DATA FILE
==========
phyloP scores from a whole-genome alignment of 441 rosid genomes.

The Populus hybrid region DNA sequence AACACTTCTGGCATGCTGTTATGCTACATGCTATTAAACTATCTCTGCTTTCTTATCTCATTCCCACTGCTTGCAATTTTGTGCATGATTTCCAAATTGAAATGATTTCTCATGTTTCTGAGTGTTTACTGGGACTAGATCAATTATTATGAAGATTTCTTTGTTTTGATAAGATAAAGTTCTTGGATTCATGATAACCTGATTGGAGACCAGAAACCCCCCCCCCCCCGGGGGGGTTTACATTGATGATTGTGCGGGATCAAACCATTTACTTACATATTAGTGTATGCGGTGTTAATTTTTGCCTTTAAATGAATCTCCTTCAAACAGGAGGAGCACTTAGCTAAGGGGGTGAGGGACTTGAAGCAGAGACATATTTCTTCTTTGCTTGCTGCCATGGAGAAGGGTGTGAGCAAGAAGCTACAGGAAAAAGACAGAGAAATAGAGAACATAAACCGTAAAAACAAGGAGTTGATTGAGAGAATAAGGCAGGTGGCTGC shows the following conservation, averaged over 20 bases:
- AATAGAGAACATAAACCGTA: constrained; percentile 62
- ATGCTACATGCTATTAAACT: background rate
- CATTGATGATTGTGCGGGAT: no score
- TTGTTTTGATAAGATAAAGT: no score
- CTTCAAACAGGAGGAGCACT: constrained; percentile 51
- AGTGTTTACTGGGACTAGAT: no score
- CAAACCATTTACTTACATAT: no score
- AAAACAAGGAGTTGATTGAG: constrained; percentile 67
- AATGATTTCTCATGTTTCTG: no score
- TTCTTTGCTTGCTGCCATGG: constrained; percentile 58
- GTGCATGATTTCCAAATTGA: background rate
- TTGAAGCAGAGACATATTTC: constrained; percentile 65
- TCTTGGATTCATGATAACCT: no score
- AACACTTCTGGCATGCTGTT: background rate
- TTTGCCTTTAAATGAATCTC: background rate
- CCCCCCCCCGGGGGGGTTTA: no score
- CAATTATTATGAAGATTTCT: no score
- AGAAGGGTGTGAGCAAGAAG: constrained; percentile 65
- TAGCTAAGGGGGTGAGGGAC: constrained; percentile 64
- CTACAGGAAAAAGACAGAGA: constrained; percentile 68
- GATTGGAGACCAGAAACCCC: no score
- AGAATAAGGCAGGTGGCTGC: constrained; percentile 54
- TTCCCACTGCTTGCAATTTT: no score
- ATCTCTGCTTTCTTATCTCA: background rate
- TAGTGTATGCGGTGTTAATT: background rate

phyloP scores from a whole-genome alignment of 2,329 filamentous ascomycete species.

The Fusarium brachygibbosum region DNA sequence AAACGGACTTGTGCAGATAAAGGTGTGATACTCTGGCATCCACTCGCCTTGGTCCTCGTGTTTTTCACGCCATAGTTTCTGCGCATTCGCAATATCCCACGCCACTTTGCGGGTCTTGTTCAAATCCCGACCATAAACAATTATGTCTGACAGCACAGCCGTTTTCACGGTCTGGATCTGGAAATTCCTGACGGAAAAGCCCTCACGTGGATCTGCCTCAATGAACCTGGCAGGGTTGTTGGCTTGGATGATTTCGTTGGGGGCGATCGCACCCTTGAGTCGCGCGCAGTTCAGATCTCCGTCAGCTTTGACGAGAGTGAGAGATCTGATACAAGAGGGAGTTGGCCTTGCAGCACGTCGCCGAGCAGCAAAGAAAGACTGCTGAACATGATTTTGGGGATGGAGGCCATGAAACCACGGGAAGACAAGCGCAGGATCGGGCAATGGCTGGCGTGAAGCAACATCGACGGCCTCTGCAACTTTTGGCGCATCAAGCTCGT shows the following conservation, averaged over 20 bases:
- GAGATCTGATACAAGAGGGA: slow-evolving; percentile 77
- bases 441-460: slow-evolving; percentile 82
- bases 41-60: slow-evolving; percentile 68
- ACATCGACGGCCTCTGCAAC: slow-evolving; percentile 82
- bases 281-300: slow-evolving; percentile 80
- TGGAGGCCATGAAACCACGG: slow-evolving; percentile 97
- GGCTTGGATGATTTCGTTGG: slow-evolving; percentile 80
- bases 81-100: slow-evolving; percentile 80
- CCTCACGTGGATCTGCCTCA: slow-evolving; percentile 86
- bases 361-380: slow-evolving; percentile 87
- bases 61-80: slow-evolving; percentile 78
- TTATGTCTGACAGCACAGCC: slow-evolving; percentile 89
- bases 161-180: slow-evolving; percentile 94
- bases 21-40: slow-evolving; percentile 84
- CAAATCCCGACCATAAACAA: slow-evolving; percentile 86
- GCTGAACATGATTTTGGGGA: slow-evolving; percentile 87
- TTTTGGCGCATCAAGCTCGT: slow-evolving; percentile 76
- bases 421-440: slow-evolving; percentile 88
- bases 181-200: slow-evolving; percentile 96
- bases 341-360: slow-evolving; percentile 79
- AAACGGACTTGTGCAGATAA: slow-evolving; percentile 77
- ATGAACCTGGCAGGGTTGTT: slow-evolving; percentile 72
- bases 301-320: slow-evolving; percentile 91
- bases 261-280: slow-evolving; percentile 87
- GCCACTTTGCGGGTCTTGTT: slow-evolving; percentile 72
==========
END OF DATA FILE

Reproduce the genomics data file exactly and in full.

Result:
phyloP scores from a whole-genome alignment of 441 rosid genomes.

The Populus hybrid region DNA sequence AACACTTCTGGCATGCTGTTATGCTACATGCTATTAAACTATCTCTGCTTTCTTATCTCATTCCCACTGCTTGCAATTTTGTGCATGATTTCCAAATTGAAATGATTTCTCATGTTTCTGAGTGTTTACTGGGACTAGATCAATTATTATGAAGATTTCTTTGTTTTGATAAGATAAAGTTCTTGGATTCATGATAACCTGATTGGAGACCAGAAACCCCCCCCCCCCCGGGGGGGTTTACATTGATGATTGTGCGGGATCAAACCATTTACTTACATATTAGTGTATGCGGTGTTAATTTTTGCCTTTAAATGAATCTCCTTCAAACAGGAGGAGCACTTAGCTAAGGGGGTGAGGGACTTGAAGCAGAGACATATTTCTTCTTTGCTTGCTGCCATGGAGAAGGGTGTGAGCAAGAAGCTACAGGAAAAAGACAGAGAAATAGAGAACATAAACCGTAAAAACAAGGAGTTGATTGAGAGAATAAGGCAGGTGGCTGC shows the following conservation, averaged over 20 bases:
- AATAGAGAACATAAACCGTA: constrained; percentile 62
- ATGCTACATGCTATTAAACT: background rate
- CATTGATGATTGTGCGGGAT: no score
- TTGTTTTGATAAGATAAAGT: no score
- CTTCAAACAGGAGGAGCACT: constrained; percentile 51
- AGTGTTTACTGGGACTAGAT: no score
- CAAACCATTTACTTACATAT: no score
- AAAACAAGGAGTTGATTGAG: constrained; percentile 67
- AATGATTTCTCATGTTTCTG: no score
- TTCTTTGCTTGCTGCCATGG: constrained; percentile 58
- GTGCATGATTTCCAAATTGA: background rate
- TTGAAGCAGAGACATATTTC: constrained; percentile 65
- TCTTGGATTCATGATAACCT: no score
- AACACTTCTGGCATGCTGTT: background rate
- TTTGCCTTTAAATGAATCTC: background rate
- CCCCCCCCCGGGGGGGTTTA: no score
- CAATTATTATGAAGATTTCT: no score
- AGAAGGGTGTGAGCAAGAAG: constrained; percentile 65
- TAGCTAAGGGGGTGAGGGAC: constrained; percentile 64
- CTACAGGAAAAAGACAGAGA: constrained; percentile 68
- GATTGGAGACCAGAAACCCC: no score
- AGAATAAGGCAGGTGGCTGC: constrained; percentile 54
- TTCCCACTGCTTGCAATTTT: no score
- ATCTCTGCTTTCTTATCTCA: background rate
- TAGTGTATGCGGTGTTAATT: background rate

phyloP scores from a whole-genome alignment of 2,329 filamentous ascomycete species.

The Fusarium brachygibbosum region DNA sequence AAACGGACTTGTGCAGATAAAGGTGTGATACTCTGGCATCCACTCGCCTTGGTCCTCGTGTTTTTCACGCCATAGTTTCTGCGCATTCGCAATATCCCACGCCACTTTGCGGGTCTTGTTCAAATCCCGACCATAAACAATTATGTCTGACAGCACAGCCGTTTTCACGGTCTGGATCTGGAAATTCCTGACGGAAAAGCCCTCACGTGGATCTGCCTCAATGAACCTGGCAGGGTTGTTGGCTTGGATGATTTCGTTGGGGGCGATCGCACCCTTGAGTCGCGCGCAGTTCAGATCTCCGTCAGCTTTGACGAGAGTGAGAGATCTGATACAAGAGGGAGTTGGCCTTGCAGCACGTCGCCGAGCAGCAAAGAAAGACTGCTGAACATGATTTTGGGGATGGAGGCCATGAAACCACGGGAAGACAAGCGCAGGATCGGGCAATGGCTGGCGTGAAGCAACATCGACGGCCTCTGCAACTTTTGGCGCATCAAGCTCGT shows the following conservation, averaged over 20 bases:
- GAGATCTGATACAAGAGGGA: slow-evolving; percentile 77
- bases 441-460: slow-evolving; percentile 82
- bases 41-60: slow-evolving; percentile 68
- ACATCGACGGCCTCTGCAAC: slow-evolving; percentile 82
- bases 281-300: slow-evolving; percentile 80
- TGGAGGCCATGAAACCACGG: slow-evolving; percentile 97
- GGCTTGGATGATTTCGTTGG: slow-evolving; percentile 80
- bases 81-100: slow-evolving; percentile 80
- CCTCACGTGGATCTGCCTCA: slow-evolving; percentile 86
- bases 361-380: slow-evolving; percentile 87
- bases 61-80: slow-evolving; percentile 78
- TTATGTCTGACAGCACAGCC: slow-evolving; percentile 89
- bases 161-180: slow-evolving; percentile 94
- bases 21-40: slow-evolving; percentile 84
- CAAATCCCGACCATAAACAA: slow-evolving; percentile 86
- GCTGAACATGATTTTGGGGA: slow-evolving; percentile 87
- TTTTGGCGCATCAAGCTCGT: slow-evolving; percentile 76
- bases 421-440: slow-evolving; percentile 88
- bases 181-200: slow-evolving; percentile 96
- bases 341-360: slow-evolving; percentile 79
- AAACGGACTTGTGCAGATAA: slow-evolving; percentile 77
- ATGAACCTGGCAGGGTTGTT: slow-evolving; percentile 72
- bases 301-320: slow-evolving; percentile 91
- bases 261-280: slow-evolving; percentile 87
- GCCACTTTGCGGGTCTTGTT: slow-evolving; percentile 72